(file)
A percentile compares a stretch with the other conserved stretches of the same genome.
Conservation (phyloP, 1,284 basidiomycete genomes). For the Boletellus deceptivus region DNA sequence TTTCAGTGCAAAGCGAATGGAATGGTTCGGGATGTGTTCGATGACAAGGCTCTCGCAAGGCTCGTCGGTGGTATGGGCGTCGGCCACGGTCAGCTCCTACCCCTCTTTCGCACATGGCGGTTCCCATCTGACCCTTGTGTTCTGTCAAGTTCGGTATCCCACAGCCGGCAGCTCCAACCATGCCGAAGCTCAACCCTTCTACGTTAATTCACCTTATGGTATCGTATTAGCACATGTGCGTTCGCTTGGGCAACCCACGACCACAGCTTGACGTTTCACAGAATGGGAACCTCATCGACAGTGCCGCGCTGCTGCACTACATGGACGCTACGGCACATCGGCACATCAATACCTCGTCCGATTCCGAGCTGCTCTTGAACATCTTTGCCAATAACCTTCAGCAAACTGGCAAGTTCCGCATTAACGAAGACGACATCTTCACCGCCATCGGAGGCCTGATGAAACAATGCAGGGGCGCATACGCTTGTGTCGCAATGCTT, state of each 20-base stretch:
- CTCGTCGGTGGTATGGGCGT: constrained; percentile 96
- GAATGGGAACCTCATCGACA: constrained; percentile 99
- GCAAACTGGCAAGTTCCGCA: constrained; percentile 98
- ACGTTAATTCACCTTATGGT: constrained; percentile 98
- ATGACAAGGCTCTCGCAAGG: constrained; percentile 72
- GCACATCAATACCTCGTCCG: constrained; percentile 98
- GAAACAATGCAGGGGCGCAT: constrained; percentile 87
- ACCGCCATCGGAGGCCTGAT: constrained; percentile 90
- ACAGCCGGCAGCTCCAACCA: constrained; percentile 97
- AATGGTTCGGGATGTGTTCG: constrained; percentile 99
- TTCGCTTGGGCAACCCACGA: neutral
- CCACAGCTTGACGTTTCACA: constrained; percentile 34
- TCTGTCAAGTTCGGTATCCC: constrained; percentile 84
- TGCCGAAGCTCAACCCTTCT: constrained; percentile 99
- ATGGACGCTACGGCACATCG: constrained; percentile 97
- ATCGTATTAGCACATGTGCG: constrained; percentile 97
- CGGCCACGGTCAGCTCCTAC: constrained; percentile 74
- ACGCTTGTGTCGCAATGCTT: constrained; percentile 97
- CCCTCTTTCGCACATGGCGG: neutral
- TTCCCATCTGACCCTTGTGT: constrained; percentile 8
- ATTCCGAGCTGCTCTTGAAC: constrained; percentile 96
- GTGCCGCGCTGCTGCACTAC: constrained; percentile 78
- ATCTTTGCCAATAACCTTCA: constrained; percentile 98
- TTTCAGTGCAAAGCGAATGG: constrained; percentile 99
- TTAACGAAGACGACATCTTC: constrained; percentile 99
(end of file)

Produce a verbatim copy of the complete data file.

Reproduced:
A percentile compares a stretch with the other conserved stretches of the same genome.
Conservation (phyloP, 1,284 basidiomycete genomes). For the Boletellus deceptivus region DNA sequence TTTCAGTGCAAAGCGAATGGAATGGTTCGGGATGTGTTCGATGACAAGGCTCTCGCAAGGCTCGTCGGTGGTATGGGCGTCGGCCACGGTCAGCTCCTACCCCTCTTTCGCACATGGCGGTTCCCATCTGACCCTTGTGTTCTGTCAAGTTCGGTATCCCACAGCCGGCAGCTCCAACCATGCCGAAGCTCAACCCTTCTACGTTAATTCACCTTATGGTATCGTATTAGCACATGTGCGTTCGCTTGGGCAACCCACGACCACAGCTTGACGTTTCACAGAATGGGAACCTCATCGACAGTGCCGCGCTGCTGCACTACATGGACGCTACGGCACATCGGCACATCAATACCTCGTCCGATTCCGAGCTGCTCTTGAACATCTTTGCCAATAACCTTCAGCAAACTGGCAAGTTCCGCATTAACGAAGACGACATCTTCACCGCCATCGGAGGCCTGATGAAACAATGCAGGGGCGCATACGCTTGTGTCGCAATGCTT, state of each 20-base stretch:
- CTCGTCGGTGGTATGGGCGT: constrained; percentile 96
- GAATGGGAACCTCATCGACA: constrained; percentile 99
- GCAAACTGGCAAGTTCCGCA: constrained; percentile 98
- ACGTTAATTCACCTTATGGT: constrained; percentile 98
- ATGACAAGGCTCTCGCAAGG: constrained; percentile 72
- GCACATCAATACCTCGTCCG: constrained; percentile 98
- GAAACAATGCAGGGGCGCAT: constrained; percentile 87
- ACCGCCATCGGAGGCCTGAT: constrained; percentile 90
- ACAGCCGGCAGCTCCAACCA: constrained; percentile 97
- AATGGTTCGGGATGTGTTCG: constrained; percentile 99
- TTCGCTTGGGCAACCCACGA: neutral
- CCACAGCTTGACGTTTCACA: constrained; percentile 34
- TCTGTCAAGTTCGGTATCCC: constrained; percentile 84
- TGCCGAAGCTCAACCCTTCT: constrained; percentile 99
- ATGGACGCTACGGCACATCG: constrained; percentile 97
- ATCGTATTAGCACATGTGCG: constrained; percentile 97
- CGGCCACGGTCAGCTCCTAC: constrained; percentile 74
- ACGCTTGTGTCGCAATGCTT: constrained; percentile 97
- CCCTCTTTCGCACATGGCGG: neutral
- TTCCCATCTGACCCTTGTGT: constrained; percentile 8
- ATTCCGAGCTGCTCTTGAAC: constrained; percentile 96
- GTGCCGCGCTGCTGCACTAC: constrained; percentile 78
- ATCTTTGCCAATAACCTTCA: constrained; percentile 98
- TTTCAGTGCAAAGCGAATGG: constrained; percentile 99
- TTAACGAAGACGACATCTTC: constrained; percentile 99